health-related fact checks

Doc Atoie’s Guyabano wine isn’t treatment for cancer

Rappler.com
Doc Atoie’s Guyabano wine isn’t treatment for cancer
Consuming large doses of guyabano extract can be toxic. Too much intake might cause symptoms resembling those of Parkinson's disease.

Claim: Drinking 60 ml of Doc Atoie’s Guyabano wine before bedtime can treat cancer.

A lengthy Facebook post by Health Forum-Zynergia Cebu City Wellness Center claims that drinking 60 ml of Doc Atoie’s Guyabano wine by Zynergia For A Healthier Body each time before bedtime can help treat several illnesses, including cancer. 

Rating: FALSE

Why we fact-checked this: Despite an advisory from the Philippine Food and Drug Administration (FDA), many Facebook pages are still selling this product and claiming its treatment benefits. A Facebook page named “Health Forum with Doc Atoie” is legitimizing the sales of this product. Last August 11, 2021, a Facebook video with more than 20,000 views was posted claiming its effects.

The bottom line: Although studies have found that guyabano has potential to kill cancer cells, depending only on an alternative herbal medicine and not consulting legitimate medical experts may lead to further health risks.

What the health experts say: Guyabano, called soursop in other places, is rich in dietary fibers, vitamins, and minerals. It is also a source of antioxidants, which can help protect the body from heart diseases or cancer. However, consuming large doses of guyabano or soursop extract can be toxic, according to registered dietician Alexis Supan.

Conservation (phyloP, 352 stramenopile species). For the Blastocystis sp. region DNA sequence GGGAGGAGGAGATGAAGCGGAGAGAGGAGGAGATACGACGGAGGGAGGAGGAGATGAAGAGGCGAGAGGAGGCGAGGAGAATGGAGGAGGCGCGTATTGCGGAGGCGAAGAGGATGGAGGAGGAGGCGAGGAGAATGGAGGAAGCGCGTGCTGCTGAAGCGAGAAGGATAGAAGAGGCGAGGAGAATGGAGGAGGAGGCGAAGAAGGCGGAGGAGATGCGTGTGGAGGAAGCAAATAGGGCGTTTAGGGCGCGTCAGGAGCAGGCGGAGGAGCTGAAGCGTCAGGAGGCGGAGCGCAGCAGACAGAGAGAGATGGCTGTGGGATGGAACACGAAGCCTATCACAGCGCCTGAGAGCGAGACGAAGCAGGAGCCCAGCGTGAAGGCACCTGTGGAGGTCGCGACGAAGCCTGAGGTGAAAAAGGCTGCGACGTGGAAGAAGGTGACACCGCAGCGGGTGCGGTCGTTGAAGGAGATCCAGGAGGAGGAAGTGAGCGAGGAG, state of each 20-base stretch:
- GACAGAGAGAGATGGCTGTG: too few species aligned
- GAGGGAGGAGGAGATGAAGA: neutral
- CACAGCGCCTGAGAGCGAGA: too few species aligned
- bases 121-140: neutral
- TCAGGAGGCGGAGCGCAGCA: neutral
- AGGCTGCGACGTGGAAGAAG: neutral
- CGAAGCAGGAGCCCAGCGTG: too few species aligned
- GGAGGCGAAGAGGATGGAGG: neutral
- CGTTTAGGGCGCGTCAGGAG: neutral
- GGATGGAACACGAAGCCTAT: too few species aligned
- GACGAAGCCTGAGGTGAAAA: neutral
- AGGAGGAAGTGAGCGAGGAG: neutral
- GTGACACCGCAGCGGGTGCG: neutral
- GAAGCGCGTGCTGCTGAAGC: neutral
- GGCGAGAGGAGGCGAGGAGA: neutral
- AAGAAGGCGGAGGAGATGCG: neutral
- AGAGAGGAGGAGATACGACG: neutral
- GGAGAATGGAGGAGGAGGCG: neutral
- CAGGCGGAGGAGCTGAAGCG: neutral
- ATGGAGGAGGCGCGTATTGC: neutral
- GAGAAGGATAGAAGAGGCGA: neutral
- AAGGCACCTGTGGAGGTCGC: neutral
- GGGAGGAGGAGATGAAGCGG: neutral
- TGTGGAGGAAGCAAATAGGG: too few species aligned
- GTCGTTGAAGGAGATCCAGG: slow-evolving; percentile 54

Too much intake of guyabano extract “might cause symptoms resembling those of Parkinson’s disease,” according to Supan. These can include rigid muscles, personality changes, slowness of movement, problems with eye movement, and problems with gait and balance.

  • Guyabano as treatment for cancer: Evidence shows that extracts from guyabano leaves can kill cancer cells or fight inflammation. But according to Supan, these findings came from test-tube and animal studies, which often involved huge doses of extracts. Supan added that “there haven’t been any human studies” regarding the effects of guyabano in treating cancer on humans.
  • Types of treatment: According to the US CDC, cancer treatment may vary based on the stage of the cancer. Some common types of cancer treatment are surgery, chemotherapy, radiation therapy, hormone therapy, immunotherapy, and stem cell transplant.

What the government says: Advisory No. 2019-439, issued last 2019 by the Philippine Food and Drug Association (FDA), said Doc Atoie’s Guyabano wine is not a registered food product and did not go through quality and safety evaluation. FDA warns the public against purchasing and consuming this product. – Erick Prynze Sazon/Rappler.com

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